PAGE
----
Witch is a Job Description – Chapter 1, Page 1.

I have wanted to study magic forever. Not to become a wizard – I had a better chance of becoming a CEO. Wizardry required magical college (or so I thought), and in the Empire that was reserved for the rich and titled. The poor and middle classed need not apply.

The day my life changed came a couple of years after my Dad died. Mom worked two jobs to keep us in groceries, and I had taken a part time job with Mr. Salama, an old friend of my Dad’s, shelving books after school.

I loved my work. I loved books. I loved their smell, which improves with age, and Mr. Salama’s bookstore specialized in antiquarian books, tomes, and manuscripts. I spent half my pay on his books, and also got to take home any unsellable books he received as part of a sale. I liked history and trivia, but mostly I liked magic. I bought spellbooks and grimoires, took them home and puzzled over the contents for hours, trying to decode the symbols and scripts. I knew many, maybe most of them were fakes, but I didn’t care.

This one day, and old wino came in with two books in a wrapper. I assumed he was a wino – he had the face of one, all puffy and desperate. He could have been a shroomer, I suppose. Not that I cared. He put the books on the counter for Mr. Salama to unwrap, and named a price. Mr. Salama didn’t even crack the covers. He said no. Wino reduced the price. Mr. Salama said no. He said he didn’t carry “dangerous” books.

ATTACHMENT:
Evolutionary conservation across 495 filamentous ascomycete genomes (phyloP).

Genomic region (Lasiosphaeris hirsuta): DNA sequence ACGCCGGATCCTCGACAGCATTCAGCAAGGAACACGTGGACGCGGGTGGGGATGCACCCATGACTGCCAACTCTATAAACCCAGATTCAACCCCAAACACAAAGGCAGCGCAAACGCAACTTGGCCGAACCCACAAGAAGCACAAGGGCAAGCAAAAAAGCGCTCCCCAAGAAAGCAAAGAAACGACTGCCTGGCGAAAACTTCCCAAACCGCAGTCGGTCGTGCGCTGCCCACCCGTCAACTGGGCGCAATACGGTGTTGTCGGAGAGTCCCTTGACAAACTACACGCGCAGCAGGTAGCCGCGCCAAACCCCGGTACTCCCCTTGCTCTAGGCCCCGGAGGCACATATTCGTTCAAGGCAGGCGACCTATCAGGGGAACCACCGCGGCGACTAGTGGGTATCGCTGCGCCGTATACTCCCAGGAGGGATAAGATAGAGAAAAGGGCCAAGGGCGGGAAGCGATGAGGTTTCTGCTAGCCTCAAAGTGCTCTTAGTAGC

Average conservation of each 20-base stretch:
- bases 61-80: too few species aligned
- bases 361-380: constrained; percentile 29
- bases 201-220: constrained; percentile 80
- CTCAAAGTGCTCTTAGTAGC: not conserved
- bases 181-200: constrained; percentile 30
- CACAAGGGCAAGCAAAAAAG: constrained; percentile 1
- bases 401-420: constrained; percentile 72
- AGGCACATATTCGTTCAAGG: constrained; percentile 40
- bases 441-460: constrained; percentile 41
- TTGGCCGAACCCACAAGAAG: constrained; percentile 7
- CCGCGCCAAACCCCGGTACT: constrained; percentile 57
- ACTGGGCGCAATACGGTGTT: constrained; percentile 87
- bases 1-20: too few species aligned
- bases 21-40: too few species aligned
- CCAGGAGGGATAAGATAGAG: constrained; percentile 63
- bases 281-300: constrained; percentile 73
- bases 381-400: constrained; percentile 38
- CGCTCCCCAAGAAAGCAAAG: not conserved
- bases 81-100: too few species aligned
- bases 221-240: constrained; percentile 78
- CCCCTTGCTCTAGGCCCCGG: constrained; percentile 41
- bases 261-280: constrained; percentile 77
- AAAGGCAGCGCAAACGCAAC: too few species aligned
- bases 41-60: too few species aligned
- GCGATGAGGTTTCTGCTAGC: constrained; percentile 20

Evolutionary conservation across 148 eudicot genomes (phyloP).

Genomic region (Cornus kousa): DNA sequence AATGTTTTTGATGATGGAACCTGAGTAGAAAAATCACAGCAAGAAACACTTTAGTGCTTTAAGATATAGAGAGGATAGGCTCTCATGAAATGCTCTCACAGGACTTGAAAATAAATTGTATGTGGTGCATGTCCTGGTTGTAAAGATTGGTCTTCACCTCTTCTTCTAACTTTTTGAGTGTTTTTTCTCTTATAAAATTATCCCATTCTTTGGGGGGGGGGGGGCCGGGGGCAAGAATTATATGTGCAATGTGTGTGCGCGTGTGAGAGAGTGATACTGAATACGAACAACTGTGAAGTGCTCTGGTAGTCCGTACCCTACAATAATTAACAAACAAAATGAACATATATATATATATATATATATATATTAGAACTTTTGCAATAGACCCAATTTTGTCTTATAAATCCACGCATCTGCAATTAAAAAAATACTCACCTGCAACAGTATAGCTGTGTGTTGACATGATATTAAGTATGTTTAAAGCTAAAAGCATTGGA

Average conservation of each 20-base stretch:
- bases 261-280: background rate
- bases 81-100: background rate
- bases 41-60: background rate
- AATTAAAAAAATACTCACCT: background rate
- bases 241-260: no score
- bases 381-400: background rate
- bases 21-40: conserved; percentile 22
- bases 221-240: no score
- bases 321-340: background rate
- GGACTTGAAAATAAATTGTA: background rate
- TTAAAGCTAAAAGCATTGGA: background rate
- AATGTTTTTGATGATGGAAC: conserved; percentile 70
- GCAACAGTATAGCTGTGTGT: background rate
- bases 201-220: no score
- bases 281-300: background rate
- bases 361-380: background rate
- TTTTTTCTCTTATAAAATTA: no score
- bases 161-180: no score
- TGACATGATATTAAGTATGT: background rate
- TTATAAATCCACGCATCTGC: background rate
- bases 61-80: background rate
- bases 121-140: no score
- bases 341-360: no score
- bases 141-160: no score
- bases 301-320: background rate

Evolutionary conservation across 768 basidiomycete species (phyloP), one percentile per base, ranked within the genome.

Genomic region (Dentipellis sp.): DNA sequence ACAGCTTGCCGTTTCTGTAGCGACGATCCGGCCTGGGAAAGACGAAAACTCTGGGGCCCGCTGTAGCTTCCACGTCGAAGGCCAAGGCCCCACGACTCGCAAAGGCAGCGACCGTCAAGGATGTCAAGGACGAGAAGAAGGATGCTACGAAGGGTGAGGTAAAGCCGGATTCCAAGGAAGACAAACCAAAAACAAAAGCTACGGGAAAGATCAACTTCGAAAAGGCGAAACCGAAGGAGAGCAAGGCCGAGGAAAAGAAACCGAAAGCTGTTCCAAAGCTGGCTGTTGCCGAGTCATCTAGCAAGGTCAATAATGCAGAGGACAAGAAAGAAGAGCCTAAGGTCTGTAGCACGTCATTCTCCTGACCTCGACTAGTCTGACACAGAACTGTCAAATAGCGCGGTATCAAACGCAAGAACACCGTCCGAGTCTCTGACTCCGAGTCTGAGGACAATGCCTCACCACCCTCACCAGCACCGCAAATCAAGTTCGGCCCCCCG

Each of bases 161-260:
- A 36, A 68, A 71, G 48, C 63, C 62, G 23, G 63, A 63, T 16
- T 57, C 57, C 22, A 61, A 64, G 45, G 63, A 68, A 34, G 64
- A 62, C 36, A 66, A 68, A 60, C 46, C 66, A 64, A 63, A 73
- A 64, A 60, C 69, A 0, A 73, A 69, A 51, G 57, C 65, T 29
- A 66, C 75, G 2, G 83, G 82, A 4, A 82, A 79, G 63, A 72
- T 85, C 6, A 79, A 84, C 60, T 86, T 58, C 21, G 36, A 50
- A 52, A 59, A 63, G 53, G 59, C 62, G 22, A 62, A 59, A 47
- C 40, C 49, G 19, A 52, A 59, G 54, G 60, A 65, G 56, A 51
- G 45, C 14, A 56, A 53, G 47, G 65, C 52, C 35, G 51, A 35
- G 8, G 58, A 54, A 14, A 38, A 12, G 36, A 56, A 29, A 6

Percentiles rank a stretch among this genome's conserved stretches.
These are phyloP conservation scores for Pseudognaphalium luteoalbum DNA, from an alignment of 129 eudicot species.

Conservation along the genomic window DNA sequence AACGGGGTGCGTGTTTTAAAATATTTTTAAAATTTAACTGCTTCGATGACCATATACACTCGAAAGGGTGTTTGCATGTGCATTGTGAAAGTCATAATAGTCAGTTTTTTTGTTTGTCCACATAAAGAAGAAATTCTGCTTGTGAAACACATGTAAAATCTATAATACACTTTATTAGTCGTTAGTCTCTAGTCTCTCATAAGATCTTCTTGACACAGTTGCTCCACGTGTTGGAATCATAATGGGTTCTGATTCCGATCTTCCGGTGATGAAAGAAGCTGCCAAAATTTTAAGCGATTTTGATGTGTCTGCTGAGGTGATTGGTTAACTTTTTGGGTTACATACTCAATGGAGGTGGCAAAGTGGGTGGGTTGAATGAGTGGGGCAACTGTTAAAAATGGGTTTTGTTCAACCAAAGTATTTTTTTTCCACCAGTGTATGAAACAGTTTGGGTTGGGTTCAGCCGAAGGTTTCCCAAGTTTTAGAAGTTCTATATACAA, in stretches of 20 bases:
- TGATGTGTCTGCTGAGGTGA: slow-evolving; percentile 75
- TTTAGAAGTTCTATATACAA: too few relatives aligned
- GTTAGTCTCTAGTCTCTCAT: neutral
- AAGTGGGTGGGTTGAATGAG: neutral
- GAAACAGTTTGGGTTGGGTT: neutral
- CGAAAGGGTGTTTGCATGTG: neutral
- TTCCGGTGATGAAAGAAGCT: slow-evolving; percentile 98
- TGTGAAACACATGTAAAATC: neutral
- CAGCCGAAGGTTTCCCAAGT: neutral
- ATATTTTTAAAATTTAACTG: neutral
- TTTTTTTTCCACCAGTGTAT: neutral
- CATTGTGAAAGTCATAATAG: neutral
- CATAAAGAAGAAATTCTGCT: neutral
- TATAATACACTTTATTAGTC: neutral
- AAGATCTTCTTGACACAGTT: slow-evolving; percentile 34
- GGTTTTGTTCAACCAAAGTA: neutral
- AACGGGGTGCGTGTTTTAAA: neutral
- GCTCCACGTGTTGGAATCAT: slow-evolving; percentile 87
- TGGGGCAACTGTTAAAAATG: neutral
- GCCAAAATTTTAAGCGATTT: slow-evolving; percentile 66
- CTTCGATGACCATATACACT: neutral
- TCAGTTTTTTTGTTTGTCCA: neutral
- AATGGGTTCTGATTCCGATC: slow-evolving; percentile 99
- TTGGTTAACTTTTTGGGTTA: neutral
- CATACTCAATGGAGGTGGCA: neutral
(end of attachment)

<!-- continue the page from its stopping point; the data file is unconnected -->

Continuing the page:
Wino said “Magic is only dangerous to the foolish!” My ears pricked up.

The world is filled with fools then. No sale.” replied Mr. Salama, and turned away. Wino picked up his books and headed for the door. And I put down the book i was shelving and headed for my wallet.

I had been saving up for a bicycle, so i had a wad. I intercepted the wino and asked him if the books were for sale to me. I showed him the wad. He looked at me, at the money, and sighed.

I hope that you are more fortunate than I was.” he said, as we made the transaction. He then walked off. I never saw him again. To this day, I don’t know who he was, or what he was.

I hid the books in my coat until quitting time. I made a purchase so that Mr. Salama wouldn’t see me walking out the door with books and think I was stealing. Or confiscate the books, which was something I thought he might do, judging from his previous conversation. I was already becoming secretive and deceptive. It would serve me well later on.

So, home, and up to my room. Peel off the wrapper. I was now holding a thick, well worn copy of The Aetheronomicon.

And a really, really thick book called the Ars Mysteria.

The book that changed my life.